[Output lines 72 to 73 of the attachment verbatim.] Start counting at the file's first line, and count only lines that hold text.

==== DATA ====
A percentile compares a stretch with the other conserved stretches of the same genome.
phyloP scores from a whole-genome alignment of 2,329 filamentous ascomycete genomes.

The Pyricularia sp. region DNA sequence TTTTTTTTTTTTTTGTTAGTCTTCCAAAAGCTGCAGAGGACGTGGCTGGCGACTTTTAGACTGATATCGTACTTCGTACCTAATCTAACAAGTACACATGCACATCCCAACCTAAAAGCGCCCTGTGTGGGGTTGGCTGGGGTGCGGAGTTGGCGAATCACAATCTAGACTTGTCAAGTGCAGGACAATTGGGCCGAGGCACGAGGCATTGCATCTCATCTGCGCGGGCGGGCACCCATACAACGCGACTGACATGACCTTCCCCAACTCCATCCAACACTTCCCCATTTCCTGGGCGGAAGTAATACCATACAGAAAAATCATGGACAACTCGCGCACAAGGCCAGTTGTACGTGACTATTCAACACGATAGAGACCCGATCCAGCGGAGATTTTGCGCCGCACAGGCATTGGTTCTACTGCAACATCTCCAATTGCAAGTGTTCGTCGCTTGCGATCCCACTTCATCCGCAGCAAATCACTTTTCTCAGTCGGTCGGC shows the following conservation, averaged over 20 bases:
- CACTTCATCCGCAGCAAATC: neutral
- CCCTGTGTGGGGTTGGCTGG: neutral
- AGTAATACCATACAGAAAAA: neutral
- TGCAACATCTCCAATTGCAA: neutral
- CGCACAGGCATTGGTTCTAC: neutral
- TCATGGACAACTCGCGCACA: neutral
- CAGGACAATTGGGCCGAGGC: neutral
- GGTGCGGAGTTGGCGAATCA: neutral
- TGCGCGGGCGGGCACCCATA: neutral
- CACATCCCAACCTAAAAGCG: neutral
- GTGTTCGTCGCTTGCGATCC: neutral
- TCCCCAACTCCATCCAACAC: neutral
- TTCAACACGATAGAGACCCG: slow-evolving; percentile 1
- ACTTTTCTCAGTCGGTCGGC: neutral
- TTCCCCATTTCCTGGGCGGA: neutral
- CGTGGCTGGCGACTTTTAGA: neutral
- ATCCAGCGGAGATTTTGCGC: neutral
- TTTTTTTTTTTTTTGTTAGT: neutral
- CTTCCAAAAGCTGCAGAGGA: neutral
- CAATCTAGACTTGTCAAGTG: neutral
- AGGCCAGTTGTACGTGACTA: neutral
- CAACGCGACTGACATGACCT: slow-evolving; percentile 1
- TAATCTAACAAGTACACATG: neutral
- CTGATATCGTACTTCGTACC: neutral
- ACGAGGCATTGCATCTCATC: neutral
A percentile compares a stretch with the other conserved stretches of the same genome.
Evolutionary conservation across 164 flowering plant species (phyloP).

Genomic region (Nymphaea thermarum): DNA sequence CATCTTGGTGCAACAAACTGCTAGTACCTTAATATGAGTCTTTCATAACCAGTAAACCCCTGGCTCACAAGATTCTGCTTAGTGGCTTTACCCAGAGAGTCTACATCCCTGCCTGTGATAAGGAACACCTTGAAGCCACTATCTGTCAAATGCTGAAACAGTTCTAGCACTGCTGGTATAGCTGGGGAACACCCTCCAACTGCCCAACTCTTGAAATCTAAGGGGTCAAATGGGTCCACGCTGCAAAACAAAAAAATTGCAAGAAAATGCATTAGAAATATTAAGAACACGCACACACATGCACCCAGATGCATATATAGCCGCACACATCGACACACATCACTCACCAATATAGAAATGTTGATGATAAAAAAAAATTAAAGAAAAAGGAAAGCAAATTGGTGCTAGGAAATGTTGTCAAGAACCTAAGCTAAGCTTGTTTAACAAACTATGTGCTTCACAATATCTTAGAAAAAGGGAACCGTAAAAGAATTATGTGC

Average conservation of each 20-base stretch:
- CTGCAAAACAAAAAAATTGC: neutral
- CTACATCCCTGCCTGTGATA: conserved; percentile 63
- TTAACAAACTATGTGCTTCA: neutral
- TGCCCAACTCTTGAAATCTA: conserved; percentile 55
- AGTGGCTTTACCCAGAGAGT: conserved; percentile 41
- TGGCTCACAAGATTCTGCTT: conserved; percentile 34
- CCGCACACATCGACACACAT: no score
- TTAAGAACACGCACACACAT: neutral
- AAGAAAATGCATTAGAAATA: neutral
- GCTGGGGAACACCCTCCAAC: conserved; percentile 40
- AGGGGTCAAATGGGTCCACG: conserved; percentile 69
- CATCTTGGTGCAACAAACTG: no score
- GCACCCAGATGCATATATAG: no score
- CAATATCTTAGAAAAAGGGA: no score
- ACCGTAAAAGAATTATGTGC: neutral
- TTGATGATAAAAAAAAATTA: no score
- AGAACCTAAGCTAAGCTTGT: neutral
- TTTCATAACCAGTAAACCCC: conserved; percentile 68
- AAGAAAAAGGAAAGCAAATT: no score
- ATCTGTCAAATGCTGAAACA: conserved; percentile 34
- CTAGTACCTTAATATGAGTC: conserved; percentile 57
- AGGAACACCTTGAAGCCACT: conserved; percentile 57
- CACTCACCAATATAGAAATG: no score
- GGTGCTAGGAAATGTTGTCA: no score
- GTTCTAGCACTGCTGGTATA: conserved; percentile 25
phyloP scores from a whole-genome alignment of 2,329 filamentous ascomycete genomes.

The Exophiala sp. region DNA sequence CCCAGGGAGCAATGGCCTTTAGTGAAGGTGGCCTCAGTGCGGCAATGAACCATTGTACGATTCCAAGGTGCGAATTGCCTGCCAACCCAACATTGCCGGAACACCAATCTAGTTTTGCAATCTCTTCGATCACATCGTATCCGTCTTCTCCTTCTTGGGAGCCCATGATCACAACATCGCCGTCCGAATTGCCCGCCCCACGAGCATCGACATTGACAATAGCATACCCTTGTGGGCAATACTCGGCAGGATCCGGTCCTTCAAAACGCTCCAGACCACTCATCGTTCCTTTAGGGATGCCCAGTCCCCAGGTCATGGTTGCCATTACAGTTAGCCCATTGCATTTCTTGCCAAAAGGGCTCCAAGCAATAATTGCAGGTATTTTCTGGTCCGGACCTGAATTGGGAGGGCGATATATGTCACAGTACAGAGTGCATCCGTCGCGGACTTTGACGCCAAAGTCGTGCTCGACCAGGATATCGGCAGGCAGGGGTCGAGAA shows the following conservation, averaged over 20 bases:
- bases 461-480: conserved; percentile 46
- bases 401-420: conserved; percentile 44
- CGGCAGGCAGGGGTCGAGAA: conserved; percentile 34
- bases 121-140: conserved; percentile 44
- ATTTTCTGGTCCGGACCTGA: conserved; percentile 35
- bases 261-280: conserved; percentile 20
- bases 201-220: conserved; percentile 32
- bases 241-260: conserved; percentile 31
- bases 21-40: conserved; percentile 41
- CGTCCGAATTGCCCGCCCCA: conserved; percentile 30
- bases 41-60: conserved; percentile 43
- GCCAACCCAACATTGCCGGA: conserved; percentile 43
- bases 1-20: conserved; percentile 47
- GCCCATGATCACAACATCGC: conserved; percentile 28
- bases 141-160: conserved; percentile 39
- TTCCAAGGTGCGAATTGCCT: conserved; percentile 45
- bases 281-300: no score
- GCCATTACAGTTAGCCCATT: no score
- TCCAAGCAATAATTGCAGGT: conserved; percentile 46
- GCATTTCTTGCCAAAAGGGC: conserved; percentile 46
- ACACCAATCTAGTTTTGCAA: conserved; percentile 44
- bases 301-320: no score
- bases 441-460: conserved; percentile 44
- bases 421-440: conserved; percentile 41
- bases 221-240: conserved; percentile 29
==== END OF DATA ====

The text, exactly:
- bases 1-20: conserved; percentile 47
- GCCCATGATCACAACATCGC: conserved; percentile 28